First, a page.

MEMS and sensors for autonomous automotive applications

STMicroelectronics Pty Ltd

By Lauren Davis
Wednesday, 30 September, 2020



MEMS and sensors for autonomous automotive applications

How will MEMS and sensors enable the evolution of the automotive industry? As part of an industry webinar held in August, STMicroelectronics’ Davide Bruno* explained how we’re edging closer to a future of fully autonomous vehicles — and how his company is helping to make that happen.

Bruno revealed that the 2019 total available market (TAM) for the automotive industry is in the range of $35 billion, split between traditional automotive core electronics (around 65%), and digitalisation and electrification (35%). With the current speed of new projects, new developments and new technologies, he said this will soon shift to more than 60% allocated to digitalisation and electrification and less than 40% for the traditional automotive core electronics — a shift that will happen in just 3–5 years.

“The traditional automotive model is changing, so many OEMs and Tier 1s are rethinking the way their new cars will serve the consumer,” Bruno said. “This opens up a lot of opportunities for ST in terms of products, including sensors.

“In the past, the car was a very static element which consists of wheels, engine and steering, and it was not able to do anything smart. Today, the car can park by itself, understand whether you are crossing the lane or not, and even drive by itself. This is done with sensors. Without sensors, you cannot do these things.”

According to Bruno, ST has identified four growth drivers for the use of automotive sensors: shared mobility and access control; road noise cancellation; 5G; and driving assistance. “[But] it is the driving assistance that is really changing the game,” he said. “It is not a dream anymore — it is a reality. Everybody is working on this.”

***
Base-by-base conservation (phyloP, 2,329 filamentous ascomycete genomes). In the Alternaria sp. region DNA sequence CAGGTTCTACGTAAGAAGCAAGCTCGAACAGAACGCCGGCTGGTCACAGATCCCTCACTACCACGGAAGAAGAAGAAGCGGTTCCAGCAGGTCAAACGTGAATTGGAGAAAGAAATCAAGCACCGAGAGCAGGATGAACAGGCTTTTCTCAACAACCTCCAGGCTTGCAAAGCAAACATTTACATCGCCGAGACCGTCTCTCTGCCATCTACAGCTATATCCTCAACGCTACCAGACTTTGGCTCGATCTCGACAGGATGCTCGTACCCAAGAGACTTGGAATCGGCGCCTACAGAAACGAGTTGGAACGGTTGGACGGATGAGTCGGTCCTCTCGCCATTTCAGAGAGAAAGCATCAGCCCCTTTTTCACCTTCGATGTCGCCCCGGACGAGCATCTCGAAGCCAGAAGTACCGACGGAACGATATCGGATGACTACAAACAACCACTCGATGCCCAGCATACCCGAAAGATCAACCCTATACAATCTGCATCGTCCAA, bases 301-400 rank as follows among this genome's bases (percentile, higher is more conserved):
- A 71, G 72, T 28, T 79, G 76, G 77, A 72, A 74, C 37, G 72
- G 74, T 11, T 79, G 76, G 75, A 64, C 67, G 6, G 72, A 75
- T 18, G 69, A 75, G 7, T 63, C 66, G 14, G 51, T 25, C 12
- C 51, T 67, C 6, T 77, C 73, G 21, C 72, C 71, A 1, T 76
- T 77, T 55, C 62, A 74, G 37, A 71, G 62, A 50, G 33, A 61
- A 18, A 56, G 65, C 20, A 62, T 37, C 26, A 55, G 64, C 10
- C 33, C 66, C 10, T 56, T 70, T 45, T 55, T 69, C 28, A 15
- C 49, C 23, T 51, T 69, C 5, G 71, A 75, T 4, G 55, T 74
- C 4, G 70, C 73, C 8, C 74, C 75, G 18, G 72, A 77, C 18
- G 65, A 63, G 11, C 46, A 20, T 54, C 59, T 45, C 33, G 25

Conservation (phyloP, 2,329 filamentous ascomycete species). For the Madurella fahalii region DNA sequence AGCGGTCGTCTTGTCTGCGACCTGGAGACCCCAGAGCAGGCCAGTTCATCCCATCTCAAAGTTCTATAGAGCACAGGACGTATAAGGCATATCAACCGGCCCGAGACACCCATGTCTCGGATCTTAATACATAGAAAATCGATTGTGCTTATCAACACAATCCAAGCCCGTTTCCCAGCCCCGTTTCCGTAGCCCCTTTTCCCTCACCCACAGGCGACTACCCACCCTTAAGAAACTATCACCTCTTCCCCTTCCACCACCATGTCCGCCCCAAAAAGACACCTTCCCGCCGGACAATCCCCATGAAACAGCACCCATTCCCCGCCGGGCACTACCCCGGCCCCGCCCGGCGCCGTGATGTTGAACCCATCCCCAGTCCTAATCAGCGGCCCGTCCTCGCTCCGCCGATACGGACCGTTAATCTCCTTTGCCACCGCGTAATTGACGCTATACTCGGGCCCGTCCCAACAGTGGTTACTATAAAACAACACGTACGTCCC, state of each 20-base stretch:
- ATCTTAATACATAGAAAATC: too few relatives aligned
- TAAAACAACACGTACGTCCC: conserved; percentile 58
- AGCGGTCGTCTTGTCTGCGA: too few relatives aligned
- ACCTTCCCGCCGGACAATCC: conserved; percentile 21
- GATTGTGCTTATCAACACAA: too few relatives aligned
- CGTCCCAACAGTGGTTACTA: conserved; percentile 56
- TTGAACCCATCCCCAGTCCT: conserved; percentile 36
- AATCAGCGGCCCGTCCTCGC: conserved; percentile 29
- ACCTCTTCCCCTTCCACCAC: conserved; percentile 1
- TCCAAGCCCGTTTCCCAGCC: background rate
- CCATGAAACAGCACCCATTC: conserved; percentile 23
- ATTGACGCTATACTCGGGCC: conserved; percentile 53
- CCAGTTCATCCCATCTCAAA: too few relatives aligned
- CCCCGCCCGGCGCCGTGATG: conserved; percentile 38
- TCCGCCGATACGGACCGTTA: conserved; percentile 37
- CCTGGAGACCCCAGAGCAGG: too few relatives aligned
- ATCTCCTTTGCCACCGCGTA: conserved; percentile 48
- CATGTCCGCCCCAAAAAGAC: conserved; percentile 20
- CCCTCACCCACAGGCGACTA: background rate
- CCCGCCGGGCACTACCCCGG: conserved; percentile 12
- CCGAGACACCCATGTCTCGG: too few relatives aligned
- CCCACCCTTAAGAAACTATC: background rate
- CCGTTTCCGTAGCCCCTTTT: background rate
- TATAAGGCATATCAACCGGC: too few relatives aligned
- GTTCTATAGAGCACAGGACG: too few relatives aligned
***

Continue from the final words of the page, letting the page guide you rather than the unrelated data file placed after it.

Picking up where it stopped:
Bruno explained that there are several ‘levels’ of autonomous driving — from no automation (level 0) up to full automation (level 5) — with the addition of sensors moving a car from one level up to the next. ST believes that 33% of the cars produced in 2021 will be at levels 2 (partial automation) and 3 (conditional automation), with level 4 viable by the year 2028 and level 5 by the year 2040.

“To move to level 4 and level 5 … we need more fusion between different subsystems including radar, LiDAR and so on,” Bruno said. “The LiDAR system can’t work well if there is rain, dust and fog; it only works well to define objects when the weather conditions are good. Major subsystems must coexist together.”

Furthermore, he said, “Each sensor must have the capability of post-processing, locally in the sensor system … Instead of sending information without any interpretation or any post-processing to the central unit, we need to have smart sensor processing as much as possible. We believe the future for ADAS (advanced driver-assistance systems) is smart sensors, not just more sensors.”

The use of sensors in cars is by no means a new trend, with Bruno revealing that the first wave of sensor adoption began with the airbag in 1974. Indeed, Bruno claimed that we are probably not as good at driving as we like to think, as electronic stability control (ESC) has been standard in cars for many years now.

“The ESC system … corrects our driving mistakes for avoiding accidents, yet we do not even perceive it,” he said. And with car makers now also seeking to implement sensors for rollover detection and stabilisation, the packaging of such sensors will be important for ensuring their performance.

“A ceramic package gives us much more stability and better linearity,” Bruno said.

Other sensors enable what Bruno calls ‘non-safety’ applications, including navigation and entertainment. This area is ST’s speciality, he said, due to the company’s simple, streamlined product portfolio that enables the same devices to cover multiple applications — from key access to detecting wheel vibration.